Orit, K.; Harsgor, L.; and R.A.Sheinerman (2015) ‘Are Voters Equal under Proportional Representation?’, American Journal of Political Science, forthcoming, doi: 10.1111/ajps.12225.
Orit, Harsgor and Sheinerman move research on vote-seat disproportionality to the district level by applying the logic of the Lorenz curve of income inequality and the Gini inequality index. While previous studies rely on macro level measures such as the disproportionality index, the authors systematically analyze the vote-seat discrepancy for each party in every district. They map the average vote and seat share graphically and contrast it to perfect representation (the seat share exactly matches the vote share).
The area between the two curves predicts the Representational Inequality Index, with more space suggesting stronger inequality in voters’ representation. Applying this method empirically with data from twenty Western democracies, the authors find that voters casting their ballot in smaller districts are less likely to make a difference on seat distribution and are therefore underrepresented. This disproportionality at the district level translates into an unequal representation of parties along ideological cleavages: Right-wing parties tend to be overrepresented if the Representational Inequality Index is high, because they are usually stronger in more rural areas, which tend to have smaller districts. Thus, they have a competitive advantage in rural areas caused by district magnitude, while winning a proportional vote share in the larger urban districts.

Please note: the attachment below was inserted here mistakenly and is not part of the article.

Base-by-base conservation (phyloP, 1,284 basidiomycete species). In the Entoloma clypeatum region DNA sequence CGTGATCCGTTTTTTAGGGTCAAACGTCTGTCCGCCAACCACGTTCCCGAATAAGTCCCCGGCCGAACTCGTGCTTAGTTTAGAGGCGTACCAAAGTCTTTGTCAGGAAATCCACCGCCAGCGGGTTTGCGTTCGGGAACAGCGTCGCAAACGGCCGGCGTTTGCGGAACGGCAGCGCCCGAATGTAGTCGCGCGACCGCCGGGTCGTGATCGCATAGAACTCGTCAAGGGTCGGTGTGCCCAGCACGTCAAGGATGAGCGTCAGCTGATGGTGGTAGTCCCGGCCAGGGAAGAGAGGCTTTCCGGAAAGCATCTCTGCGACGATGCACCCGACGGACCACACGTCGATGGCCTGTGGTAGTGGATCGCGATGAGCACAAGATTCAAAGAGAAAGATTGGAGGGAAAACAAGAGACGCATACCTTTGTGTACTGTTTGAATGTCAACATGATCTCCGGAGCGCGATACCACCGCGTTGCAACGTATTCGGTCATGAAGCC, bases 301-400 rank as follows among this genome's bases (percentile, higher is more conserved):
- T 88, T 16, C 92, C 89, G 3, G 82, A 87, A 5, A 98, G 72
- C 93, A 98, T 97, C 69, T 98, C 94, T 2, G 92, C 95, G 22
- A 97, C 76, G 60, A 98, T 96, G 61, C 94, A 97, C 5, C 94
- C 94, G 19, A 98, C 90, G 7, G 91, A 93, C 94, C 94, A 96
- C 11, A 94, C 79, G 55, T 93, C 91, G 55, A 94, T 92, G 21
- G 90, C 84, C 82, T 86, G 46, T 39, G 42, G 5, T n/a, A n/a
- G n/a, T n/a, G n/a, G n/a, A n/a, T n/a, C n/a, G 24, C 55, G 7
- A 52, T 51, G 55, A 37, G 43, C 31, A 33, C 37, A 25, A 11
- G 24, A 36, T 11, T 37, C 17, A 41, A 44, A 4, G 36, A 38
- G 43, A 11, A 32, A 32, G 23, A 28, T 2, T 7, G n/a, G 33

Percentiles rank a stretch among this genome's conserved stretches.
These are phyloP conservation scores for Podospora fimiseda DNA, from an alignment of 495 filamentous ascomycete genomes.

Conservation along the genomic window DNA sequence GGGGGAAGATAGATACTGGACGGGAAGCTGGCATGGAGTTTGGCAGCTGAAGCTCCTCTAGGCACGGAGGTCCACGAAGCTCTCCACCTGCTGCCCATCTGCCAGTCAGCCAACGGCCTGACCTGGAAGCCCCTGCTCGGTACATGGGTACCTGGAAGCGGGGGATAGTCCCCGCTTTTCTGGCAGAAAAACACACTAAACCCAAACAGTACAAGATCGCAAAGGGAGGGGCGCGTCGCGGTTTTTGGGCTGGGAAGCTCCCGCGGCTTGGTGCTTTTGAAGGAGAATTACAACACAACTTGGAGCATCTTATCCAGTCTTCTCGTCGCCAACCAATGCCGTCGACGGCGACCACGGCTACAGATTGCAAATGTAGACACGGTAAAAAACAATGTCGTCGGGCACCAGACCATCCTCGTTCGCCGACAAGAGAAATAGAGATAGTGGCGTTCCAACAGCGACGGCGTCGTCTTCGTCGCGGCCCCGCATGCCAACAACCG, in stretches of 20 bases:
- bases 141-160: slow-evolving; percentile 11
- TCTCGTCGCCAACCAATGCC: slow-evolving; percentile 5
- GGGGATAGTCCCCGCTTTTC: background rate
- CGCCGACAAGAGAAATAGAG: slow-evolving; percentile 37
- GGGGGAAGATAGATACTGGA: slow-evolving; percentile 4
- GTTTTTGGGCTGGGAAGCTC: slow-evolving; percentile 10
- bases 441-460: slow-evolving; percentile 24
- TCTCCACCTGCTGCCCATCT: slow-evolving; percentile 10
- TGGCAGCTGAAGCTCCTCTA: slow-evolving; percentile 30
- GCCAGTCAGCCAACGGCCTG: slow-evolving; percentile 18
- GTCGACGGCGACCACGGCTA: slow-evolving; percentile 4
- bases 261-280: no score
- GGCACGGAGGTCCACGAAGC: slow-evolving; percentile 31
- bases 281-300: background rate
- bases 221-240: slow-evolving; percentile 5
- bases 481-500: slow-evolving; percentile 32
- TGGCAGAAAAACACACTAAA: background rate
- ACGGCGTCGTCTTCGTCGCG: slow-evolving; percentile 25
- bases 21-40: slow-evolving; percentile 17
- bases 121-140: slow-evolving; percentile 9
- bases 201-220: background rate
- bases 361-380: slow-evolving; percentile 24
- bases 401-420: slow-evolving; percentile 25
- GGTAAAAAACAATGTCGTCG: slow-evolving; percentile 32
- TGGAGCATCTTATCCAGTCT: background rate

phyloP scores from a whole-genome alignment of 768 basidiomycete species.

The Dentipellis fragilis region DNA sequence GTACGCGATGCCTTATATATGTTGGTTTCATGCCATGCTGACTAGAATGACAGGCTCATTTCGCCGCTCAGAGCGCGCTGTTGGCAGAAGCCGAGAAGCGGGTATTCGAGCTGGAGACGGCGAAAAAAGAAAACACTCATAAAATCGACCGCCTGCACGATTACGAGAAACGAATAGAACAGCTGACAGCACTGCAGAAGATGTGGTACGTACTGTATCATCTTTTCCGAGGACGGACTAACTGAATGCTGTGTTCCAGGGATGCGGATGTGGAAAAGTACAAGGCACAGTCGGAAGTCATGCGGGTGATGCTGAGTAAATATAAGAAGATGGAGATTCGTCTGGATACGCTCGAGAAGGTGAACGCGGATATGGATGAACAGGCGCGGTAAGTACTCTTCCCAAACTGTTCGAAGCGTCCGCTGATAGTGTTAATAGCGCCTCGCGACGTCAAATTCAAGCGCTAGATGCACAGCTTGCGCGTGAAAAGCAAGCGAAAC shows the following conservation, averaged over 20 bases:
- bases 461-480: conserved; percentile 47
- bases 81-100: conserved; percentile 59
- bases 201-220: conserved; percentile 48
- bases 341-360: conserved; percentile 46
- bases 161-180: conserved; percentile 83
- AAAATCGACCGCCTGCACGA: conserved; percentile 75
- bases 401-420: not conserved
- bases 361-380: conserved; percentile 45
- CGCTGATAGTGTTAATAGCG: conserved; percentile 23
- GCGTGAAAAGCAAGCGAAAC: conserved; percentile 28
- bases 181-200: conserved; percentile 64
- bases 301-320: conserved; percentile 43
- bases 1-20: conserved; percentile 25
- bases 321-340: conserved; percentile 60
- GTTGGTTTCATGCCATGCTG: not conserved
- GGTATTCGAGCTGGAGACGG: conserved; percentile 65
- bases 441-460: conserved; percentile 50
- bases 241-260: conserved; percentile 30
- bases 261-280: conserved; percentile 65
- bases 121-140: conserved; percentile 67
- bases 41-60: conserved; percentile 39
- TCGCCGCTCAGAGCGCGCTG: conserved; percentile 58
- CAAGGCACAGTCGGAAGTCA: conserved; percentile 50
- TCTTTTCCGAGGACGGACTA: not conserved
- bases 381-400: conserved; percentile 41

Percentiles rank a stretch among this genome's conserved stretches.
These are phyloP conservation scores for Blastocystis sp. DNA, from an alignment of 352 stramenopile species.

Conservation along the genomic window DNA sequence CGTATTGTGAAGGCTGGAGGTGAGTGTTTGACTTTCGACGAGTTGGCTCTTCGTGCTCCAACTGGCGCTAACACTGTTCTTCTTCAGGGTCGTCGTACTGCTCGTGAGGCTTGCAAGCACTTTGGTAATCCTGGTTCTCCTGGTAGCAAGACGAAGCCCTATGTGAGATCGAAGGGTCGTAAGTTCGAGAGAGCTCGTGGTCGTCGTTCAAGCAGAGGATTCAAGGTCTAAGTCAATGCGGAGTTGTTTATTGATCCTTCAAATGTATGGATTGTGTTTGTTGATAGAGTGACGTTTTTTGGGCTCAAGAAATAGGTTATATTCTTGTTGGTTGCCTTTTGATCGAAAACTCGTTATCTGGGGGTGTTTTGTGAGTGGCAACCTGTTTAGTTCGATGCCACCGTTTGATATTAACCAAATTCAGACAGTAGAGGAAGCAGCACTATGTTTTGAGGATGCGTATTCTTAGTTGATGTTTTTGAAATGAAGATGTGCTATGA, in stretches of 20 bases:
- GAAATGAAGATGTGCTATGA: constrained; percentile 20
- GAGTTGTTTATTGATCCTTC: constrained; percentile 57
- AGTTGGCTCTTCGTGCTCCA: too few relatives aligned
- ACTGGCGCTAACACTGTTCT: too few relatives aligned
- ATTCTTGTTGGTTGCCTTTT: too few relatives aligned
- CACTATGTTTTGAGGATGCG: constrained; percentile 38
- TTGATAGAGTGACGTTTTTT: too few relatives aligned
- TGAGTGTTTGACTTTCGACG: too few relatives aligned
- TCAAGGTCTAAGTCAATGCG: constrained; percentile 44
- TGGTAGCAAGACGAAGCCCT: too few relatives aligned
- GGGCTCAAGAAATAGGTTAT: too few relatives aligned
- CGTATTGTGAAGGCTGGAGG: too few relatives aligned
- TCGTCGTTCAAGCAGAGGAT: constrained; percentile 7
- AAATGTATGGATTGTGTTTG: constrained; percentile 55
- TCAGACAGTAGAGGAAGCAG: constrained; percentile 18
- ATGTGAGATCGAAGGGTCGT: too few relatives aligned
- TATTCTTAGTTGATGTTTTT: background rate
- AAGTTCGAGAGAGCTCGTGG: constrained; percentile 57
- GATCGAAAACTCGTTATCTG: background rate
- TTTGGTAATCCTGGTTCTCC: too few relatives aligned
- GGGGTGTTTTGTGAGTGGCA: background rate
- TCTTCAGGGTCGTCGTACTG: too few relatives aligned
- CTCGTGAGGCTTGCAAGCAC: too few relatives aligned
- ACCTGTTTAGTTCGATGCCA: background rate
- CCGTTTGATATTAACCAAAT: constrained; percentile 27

This research improves our understanding of how electoral rules operate at the district level and clarifies how varying district size causes unequal representation of voters within a country. However, there might be a trade-off between ideology- and region-based interests of voters that this model cannot capture. District magnitude does not only foster vote-seat proportionality, but is also a political tool to incorporate regional interests. To ensure a fair say in parliamentary debate, many countries decide to assign a larger proportion of seats to regions with strong geographical interests than they have voters (A good example might be the Faroe Island in Denmark, which have a district magnitude of two). Applying the argument of the authors in this context means: While right-wing voters might be better represented than voters supporting parties at the opposite side of the ideological spectrum in the same district, they are all on average still overrepresented. This leads to the question how voter-seat disproportionality could be incorporated into this model of vote-seat discrepancy.